On the trail, look at a talus sample through a lens.  Draw what you see.  How is this rock different from all the rocks we have seen so far?

 

At the overlook, compare the rock material at the tower with the rocks you observe in the valley.  Describe both in your journal.  How are they different?

 

How do you think Devil’s Tower was formed?  Write a hypothesis in your journal and give some reasons to back it up!

 

Spearfish Canyon (We will only drive through this area!)

 

How do you think this canyon was formed?  How do you know it was not formed by a glacier?

 

Stop 3.2: Homestake Gold Mine, Lead, SD

 

Make a quick sketch of the open mining pit.  (Don’t worry about the roads. Draw the rocks.)  You are looking at the inside of a mountain!  Write at least three observations of what you see.

 

Stop 3.3: Mount Rushmore

 

Make at least three observations and write at least one question about what you see, hear or feel.

 

Make at least three observations of rocks along the black fence in the Parade of States.  Include observations using a lens.  Draw the crystal of one mineral of your choice.

 

On the bus, talk to your friends about what you observed in general about the Black Hills and the Badlands.  Why do you think these two areas are so different?  Write your thoughts and observations in your journal.

 

Quaquaversal is a cool geology word.  Write the word in your journal and what you think it means.  Find out what it really means and what it has to do with the Black Hills.  Say it ten times really fast!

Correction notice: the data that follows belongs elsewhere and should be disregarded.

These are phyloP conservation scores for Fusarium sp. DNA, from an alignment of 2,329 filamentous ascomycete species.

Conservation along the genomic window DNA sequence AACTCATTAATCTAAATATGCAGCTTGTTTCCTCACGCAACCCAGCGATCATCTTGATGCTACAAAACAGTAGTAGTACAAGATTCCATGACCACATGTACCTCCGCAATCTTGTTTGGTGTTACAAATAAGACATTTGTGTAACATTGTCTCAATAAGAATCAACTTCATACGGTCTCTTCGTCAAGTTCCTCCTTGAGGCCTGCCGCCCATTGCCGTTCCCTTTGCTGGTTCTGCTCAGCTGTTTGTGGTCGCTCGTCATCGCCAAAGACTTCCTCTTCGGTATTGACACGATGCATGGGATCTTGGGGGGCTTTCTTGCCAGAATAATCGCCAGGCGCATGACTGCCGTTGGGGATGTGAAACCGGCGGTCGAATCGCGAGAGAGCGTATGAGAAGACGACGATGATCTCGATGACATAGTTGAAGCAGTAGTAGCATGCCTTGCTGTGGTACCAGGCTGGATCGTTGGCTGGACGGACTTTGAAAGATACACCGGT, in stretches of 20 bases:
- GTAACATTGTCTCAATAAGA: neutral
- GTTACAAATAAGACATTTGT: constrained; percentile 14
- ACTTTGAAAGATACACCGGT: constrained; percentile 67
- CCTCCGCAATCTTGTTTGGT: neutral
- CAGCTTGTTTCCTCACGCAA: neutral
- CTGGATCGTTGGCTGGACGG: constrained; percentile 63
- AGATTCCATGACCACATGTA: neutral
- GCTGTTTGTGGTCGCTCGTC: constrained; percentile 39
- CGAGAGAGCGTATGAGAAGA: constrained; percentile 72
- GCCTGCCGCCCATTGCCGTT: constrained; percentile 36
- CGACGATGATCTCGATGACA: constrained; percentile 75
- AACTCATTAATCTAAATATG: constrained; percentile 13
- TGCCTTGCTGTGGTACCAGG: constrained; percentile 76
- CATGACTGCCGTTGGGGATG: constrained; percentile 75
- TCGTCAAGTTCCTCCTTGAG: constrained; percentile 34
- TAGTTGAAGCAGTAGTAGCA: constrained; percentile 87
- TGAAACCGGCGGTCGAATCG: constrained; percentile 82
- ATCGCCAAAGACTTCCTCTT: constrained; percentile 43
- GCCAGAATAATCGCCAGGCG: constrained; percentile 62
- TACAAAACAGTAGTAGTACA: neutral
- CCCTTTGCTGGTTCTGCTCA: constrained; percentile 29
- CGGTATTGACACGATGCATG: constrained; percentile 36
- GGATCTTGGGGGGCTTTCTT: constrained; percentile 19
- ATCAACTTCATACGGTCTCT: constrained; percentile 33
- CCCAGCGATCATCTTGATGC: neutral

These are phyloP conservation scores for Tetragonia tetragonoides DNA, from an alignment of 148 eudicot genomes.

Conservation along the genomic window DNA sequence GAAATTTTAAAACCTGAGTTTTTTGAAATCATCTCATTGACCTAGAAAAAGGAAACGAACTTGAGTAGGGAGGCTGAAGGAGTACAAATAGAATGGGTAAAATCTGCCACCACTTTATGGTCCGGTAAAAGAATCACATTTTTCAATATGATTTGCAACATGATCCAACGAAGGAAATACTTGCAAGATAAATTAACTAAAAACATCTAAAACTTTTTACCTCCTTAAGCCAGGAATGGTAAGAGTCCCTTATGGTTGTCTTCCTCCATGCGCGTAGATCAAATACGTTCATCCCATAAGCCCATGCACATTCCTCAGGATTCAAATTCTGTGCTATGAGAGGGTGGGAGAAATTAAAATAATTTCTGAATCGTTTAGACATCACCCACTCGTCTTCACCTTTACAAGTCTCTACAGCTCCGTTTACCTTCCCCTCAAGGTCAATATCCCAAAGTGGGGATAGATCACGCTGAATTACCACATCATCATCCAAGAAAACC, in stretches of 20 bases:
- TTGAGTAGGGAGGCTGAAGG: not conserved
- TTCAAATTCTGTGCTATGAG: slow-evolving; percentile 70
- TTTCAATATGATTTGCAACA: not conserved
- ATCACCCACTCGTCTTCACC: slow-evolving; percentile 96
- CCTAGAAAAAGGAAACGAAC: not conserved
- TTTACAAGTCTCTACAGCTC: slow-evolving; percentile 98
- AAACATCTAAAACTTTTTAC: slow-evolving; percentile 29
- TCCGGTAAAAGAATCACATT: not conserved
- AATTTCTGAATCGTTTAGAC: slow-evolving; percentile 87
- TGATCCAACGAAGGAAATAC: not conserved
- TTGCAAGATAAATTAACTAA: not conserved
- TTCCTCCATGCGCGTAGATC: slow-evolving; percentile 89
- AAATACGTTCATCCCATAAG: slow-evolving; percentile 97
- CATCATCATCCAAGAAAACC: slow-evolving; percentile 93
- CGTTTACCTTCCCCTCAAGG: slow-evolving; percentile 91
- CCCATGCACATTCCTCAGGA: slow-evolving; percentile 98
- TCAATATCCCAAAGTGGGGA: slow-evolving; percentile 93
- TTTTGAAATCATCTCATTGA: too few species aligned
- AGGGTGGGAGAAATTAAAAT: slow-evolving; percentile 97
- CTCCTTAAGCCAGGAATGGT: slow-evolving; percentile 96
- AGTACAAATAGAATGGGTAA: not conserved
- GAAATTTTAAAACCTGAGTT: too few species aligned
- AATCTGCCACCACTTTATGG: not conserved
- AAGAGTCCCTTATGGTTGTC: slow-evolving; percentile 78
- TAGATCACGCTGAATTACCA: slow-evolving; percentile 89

End of day reflection: What was cool about today?  What was something interesting that you learned about geology today?

 

 

 

Day 4 - Thursday, May 17, 2007

 

Stop 4.1: Wind Cave National Park

 

Make at least three observations and write at least one question about what you see.

 

You are a water drop.  Describe your path from the surface of the ground until you reach the floor of Wind Cave.  Be sure to include the rock and soil layers you will have to travel though in order to reach the cave floor.

 

What was the most interesting thing you learned at Wind Cave?

 

Stop 4.2: Black Hill Geology Research Institute. 

 

Look around the museum first – Write a question for Peter and Neal. 

                            

Select one similar structure (like the shells, teeth, jaws, toes, hips, etc.) from two dinosaurs or two other related creatures.  Sketch both, then compare and contrast the structures of the two animals.

 

End of day reflection: What was cool about today?  What was something interesting that you learned about geology today?

 

 

 

Day 5 - Friday, May 18, 2007

 

On the bus, write some comments about why this trip was important to you.  How do you think you will remember these last five days?

 

Look at the learning goals you wrote on the first day.  Did you meet or exceed these goals?  Explain.

 

After five days of field investigations, what new or unanswered questions do you have? (Yes, you must have some!)